# Univariate non-significant results becoming significant on multivariate analysis---X-ray waiting times

I'm having a look at x-ray waiting times in an emergency department and how these relate to the day of the week and the time of day that requests are ordered. (Want to know if patients have to wait longer for their x-rays on weekends and at night compared with day shifts).

The waiting times have a significant right skew when plotted on a histogram. I divided the continuous variable "waiting times" into 5 categories (0-30 mins being the reference category). I also dummy coded the 6 days of the week and the "time of day" (which was divided into the 3 shifts of the day) into 0-the day in question and 1-the rest of the days of the week.

I performed univariate multinomial regression with waiting times as the dependent variable and each independent dummy variable in turn (omitting Saturday and Night shift from the analysis to act as "reference").

when I entered each variable independently, not one of them showed a significant relationship with x-ray waiting times. On multivariable multinomial regression, I found four variables were demonstrating p values less than 0.05, particularly with the waiting time category of 61-90 mins.

I wondered if anyone knew why this was? If there's a plausible explanation or whether I've made a mistake somewhere? Please help if you have any suggestions as I'm a complete stats amateur ...

You don't really have more than one independent variable. You have multiple levels of a single categorical independent variable. You'll want to read threads like this one and the one linked at the bottom of that page, where the conversation is picked up in more detail. (btw, on that first page, I'd give more weight to @Frank's comment than to my answer.)

In addition to the main question you ask (for which see the thread mentioned by @rolando2), I would not categorize waiting time. You might consider transforming it - for variables that are very skewed to the right, log often works nicely.

But, if you do categorize it as you did, then you don't really have multinomial logistic, you have ordinal logistic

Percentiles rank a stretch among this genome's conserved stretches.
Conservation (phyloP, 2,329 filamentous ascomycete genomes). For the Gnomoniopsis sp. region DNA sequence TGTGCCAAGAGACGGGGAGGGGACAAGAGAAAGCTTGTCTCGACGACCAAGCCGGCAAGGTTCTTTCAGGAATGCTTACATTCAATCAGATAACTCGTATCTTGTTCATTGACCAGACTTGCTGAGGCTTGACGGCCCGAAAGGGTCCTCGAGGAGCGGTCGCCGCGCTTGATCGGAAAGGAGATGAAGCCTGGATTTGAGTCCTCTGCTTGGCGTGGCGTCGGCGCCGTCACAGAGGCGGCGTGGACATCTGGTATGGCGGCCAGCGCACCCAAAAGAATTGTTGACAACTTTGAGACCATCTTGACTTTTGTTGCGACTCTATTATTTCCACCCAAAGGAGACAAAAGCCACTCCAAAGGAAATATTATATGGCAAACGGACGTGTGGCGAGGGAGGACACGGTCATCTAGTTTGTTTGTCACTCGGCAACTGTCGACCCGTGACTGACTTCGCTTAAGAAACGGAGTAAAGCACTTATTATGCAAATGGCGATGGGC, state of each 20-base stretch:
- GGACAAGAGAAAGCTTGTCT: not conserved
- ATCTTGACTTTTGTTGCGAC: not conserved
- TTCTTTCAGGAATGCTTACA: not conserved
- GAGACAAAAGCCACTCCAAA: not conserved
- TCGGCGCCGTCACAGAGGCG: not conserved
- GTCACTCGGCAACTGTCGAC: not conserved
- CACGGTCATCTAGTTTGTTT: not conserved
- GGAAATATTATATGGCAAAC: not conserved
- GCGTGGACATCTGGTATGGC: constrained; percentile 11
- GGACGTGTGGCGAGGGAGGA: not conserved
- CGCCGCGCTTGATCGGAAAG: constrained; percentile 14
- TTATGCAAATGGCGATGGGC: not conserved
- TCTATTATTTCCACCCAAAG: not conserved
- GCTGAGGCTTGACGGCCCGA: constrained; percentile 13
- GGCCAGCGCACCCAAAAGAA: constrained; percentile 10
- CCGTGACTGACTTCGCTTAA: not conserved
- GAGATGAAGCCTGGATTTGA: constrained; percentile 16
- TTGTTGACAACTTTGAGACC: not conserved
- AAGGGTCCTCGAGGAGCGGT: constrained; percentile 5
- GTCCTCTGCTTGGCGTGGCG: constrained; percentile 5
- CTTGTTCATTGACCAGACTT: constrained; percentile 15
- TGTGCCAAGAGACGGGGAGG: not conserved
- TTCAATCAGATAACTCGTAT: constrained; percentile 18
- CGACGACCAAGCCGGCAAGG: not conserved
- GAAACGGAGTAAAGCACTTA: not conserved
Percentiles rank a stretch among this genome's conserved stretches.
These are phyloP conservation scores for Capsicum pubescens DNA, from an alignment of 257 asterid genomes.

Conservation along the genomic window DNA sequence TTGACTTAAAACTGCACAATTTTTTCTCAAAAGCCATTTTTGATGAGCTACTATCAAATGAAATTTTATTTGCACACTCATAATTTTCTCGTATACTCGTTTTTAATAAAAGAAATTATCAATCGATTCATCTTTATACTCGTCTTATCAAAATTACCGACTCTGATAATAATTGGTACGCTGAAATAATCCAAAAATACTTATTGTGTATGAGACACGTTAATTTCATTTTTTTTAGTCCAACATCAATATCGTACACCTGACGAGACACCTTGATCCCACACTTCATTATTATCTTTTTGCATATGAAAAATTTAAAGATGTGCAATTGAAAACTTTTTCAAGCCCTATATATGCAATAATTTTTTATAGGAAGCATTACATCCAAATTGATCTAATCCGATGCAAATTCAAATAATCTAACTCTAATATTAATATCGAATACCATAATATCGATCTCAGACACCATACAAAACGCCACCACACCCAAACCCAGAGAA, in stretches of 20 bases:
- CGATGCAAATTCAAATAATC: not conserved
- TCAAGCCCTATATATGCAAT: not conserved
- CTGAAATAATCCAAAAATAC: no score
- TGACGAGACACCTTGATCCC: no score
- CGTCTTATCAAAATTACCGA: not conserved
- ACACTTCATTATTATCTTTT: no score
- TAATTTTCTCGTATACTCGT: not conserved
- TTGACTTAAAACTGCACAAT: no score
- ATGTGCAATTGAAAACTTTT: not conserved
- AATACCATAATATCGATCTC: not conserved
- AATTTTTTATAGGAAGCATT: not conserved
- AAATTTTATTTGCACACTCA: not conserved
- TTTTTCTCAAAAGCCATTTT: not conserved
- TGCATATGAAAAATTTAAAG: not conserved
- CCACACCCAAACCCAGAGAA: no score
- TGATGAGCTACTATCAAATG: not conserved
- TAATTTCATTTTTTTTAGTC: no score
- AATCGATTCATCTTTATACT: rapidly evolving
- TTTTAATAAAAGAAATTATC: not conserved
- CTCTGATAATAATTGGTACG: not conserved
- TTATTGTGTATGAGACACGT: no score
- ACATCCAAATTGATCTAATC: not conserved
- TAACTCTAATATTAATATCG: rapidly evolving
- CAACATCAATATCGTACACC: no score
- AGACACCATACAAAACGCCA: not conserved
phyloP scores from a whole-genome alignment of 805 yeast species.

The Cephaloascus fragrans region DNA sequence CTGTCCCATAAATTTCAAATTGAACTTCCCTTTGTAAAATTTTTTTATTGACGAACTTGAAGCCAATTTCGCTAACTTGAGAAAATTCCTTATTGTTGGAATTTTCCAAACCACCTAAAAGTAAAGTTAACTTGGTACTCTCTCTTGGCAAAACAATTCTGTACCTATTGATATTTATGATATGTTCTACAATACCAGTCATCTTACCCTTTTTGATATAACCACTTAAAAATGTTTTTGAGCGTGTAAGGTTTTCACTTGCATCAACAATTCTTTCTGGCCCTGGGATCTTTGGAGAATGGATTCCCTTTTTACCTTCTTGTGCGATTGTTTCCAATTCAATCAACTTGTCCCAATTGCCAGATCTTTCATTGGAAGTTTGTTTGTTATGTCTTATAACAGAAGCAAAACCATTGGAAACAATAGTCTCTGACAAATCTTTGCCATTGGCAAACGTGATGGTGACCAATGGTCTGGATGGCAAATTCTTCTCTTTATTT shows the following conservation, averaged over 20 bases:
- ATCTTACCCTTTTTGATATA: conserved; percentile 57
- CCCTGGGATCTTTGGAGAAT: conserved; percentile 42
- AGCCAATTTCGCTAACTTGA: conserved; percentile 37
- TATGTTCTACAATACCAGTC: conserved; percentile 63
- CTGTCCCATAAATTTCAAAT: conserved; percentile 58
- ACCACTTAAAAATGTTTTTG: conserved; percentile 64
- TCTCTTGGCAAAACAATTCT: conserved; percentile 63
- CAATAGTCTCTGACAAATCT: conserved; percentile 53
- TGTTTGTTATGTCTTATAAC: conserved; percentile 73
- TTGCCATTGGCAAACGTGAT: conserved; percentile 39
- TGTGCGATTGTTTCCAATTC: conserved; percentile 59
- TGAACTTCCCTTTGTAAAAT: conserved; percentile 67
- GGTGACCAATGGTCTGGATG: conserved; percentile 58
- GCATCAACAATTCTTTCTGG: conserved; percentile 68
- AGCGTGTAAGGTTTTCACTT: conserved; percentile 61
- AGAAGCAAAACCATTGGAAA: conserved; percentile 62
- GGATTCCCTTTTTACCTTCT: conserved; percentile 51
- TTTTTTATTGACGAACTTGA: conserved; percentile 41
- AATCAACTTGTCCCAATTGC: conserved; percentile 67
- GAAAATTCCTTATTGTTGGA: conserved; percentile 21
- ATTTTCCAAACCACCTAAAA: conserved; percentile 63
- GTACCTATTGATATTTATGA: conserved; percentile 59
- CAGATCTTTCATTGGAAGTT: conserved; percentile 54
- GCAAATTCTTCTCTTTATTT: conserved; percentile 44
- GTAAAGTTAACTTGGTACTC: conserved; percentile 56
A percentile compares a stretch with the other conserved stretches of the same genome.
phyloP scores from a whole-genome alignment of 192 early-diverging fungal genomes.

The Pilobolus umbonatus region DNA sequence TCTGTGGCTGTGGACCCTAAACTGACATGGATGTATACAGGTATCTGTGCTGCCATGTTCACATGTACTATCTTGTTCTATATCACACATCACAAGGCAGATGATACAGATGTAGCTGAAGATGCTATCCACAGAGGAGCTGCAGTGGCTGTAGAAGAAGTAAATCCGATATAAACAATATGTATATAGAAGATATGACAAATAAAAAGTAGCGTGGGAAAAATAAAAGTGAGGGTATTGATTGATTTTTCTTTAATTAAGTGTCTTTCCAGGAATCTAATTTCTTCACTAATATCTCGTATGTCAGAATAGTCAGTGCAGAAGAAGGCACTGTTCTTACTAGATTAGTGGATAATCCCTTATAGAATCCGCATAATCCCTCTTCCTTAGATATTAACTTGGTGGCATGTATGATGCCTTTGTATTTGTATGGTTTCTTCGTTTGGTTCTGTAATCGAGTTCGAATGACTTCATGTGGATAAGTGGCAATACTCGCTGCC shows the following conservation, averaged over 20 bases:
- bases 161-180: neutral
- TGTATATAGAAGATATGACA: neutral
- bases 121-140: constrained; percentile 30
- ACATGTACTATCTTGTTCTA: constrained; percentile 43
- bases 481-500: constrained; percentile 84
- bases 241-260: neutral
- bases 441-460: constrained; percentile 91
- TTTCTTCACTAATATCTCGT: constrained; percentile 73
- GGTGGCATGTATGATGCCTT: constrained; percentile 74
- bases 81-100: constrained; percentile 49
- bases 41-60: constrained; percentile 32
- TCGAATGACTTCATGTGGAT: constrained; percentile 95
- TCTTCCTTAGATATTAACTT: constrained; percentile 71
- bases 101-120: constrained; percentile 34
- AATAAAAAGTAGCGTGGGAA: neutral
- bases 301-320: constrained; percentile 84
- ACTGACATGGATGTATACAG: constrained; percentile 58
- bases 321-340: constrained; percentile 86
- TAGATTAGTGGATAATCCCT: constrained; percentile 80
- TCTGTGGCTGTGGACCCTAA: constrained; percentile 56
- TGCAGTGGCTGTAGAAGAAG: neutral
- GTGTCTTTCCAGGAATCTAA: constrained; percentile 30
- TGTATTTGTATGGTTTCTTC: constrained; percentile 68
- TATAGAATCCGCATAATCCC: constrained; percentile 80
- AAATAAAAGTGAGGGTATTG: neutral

• Not that I'm asking you to quantify this exactly, but how much difference does it make in practice whether one uses ordinal or multinomial? – rolando2 Apr 7 '12 at 13:56
• Unfortunately I'm new to stats, so was unsure how to interpret the estimates produced by ordinal logistic as spss doesn't convert them into odds ratios. Any pointers in this direction? – Elena love Apr 7 '12 at 21:26
• @rolando I don't think that's answerable in general; you have to take it on a case-by-case basis – Peter Flom Apr 8 '12 at 12:06
• @Elenalove If you use SAS, see a paper I wrote – Peter Flom Apr 8 '12 at 12:08
• The statement "you don't really have multinomial logistic, you have ordinal logistic" doesn't make sense. The ordinal logistic model is a submodel of the multinomial logistic. What you've said is like saying "You don't have a polygon, you have a square". – Macro Apr 9 '12 at 22:33

First, I want to say that this is a classic Survival Analysis situation. It's called by different names in different disciplines; while SA is most common, 'Time to Event Analysis' may be more intuitive in your situation. SA can be done in SPSS, although it's been a while since I've had access to SPSS, so I can't advise on the mechanics of performing the analysis, unfortunately. Googling SA SPSS yielded this pdf, which looks like it may be helpful in that regard. I would recommend you use a Cox Proportional Hazard model for this analysis, as you are primarily interested in the effect of your covariates, rather than the baseline hazard rate. These things having been said, I should acknowledge that if a transformation (such as taking the log) sufficiently normalizes your response variable, multiple linear regression should be acceptable. If you are totally unfamiliar with SA, are unlikely to have to work with similar situations in the future, and/or are not in a position to pick up new techniques right now, the costs of trying to learn about SA would outweigh the benefits, and multiple regression would probably be your best bet.